DAS targeting vs radar targeting

The F-35 compared with other modern jets.
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blindpilot

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Unread post03 Feb 2018, 22:43

element1loop wrote: ... stuffed that up, humble apologies.


Plus 10 on the respect scale. That's a great start. I know it wasn't aimed at me, but I do say, no harm no foul.
element1loop wrote:
blindpilot wrote: ... I'm assuming (I have to .. need[y[?]] to know and all) your background allows you hear...

... ssheshchesh ...


As to my asking you as to where you are coming from, it is only to try to be responsive to your line of thinking, in a framework you recognize. Without it we'll (all of us) just keep shooting in the dark. Clearly as the conversation indicates we're talking past each other a great deal. That's the need. There is no needy ... been there, done that, bought the T-shirts, got the post cards ... am now just enjoying fishing with the little ones. Most here are just trying to hear what you're saying so that replies will be of some value, perhaps even for you. And who knows, if we discern where you are coming from, we might get something from your comments as well.

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Unread post03 Feb 2018, 23:53

element1loop wrote:Yeah, sorry Spud (and Steve), I really thought it was from another thread.... stuffed that up, humble apologies.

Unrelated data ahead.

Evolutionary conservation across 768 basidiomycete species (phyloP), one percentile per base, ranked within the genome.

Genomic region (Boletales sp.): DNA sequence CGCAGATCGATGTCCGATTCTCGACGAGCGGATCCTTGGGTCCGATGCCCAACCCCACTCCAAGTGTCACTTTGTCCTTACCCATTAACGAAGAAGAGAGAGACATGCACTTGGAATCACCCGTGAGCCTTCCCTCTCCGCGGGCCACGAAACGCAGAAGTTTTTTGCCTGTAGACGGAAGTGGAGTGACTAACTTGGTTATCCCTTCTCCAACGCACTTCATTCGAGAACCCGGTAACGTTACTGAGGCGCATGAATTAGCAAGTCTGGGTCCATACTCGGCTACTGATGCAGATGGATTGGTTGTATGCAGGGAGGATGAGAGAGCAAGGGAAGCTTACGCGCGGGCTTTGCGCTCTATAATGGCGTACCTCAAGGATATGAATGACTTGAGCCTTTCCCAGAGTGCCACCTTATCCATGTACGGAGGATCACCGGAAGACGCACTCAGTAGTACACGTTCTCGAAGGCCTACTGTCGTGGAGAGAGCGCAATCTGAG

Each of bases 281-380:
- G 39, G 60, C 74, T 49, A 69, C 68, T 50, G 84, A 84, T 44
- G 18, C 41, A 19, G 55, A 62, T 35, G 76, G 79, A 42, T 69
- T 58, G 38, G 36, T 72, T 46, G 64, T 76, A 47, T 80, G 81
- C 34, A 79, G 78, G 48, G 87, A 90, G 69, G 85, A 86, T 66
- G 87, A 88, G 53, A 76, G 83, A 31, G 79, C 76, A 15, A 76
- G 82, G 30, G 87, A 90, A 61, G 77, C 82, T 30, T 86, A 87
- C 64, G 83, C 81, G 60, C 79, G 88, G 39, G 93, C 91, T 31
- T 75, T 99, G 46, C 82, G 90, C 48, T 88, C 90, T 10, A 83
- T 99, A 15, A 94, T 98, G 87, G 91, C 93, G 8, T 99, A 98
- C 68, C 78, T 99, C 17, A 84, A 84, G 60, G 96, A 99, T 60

It's all good... we've been there.

I often suffer from PCP (Pre-Coffee Posting) :mrgreen:
"The early bird gets the worm but the second mouse gets the cheese."
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element1loop

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Unread post04 Feb 2018, 01:12

Thanks guys, not my best moment, cheers.
Accel + Alt + VLO + DAS + MDF + Radial Distance = LIFE . . . Always choose Stealth
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element1loop

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Unread post04 Feb 2018, 02:53

botsing wrote:I think you should let go of the "one lonely fighter on it's own" idea.


Yes, and no. Yes, obviously support is baked-in to the concepts of joint 5th ops. But take note that USAF is looking at concentrating communication/translation for data support between jet types, in RQ-4s (and I'm not criticising that, either, btw). That may not be a single point of failure, but it is one for s serious degradation of support options when you need them.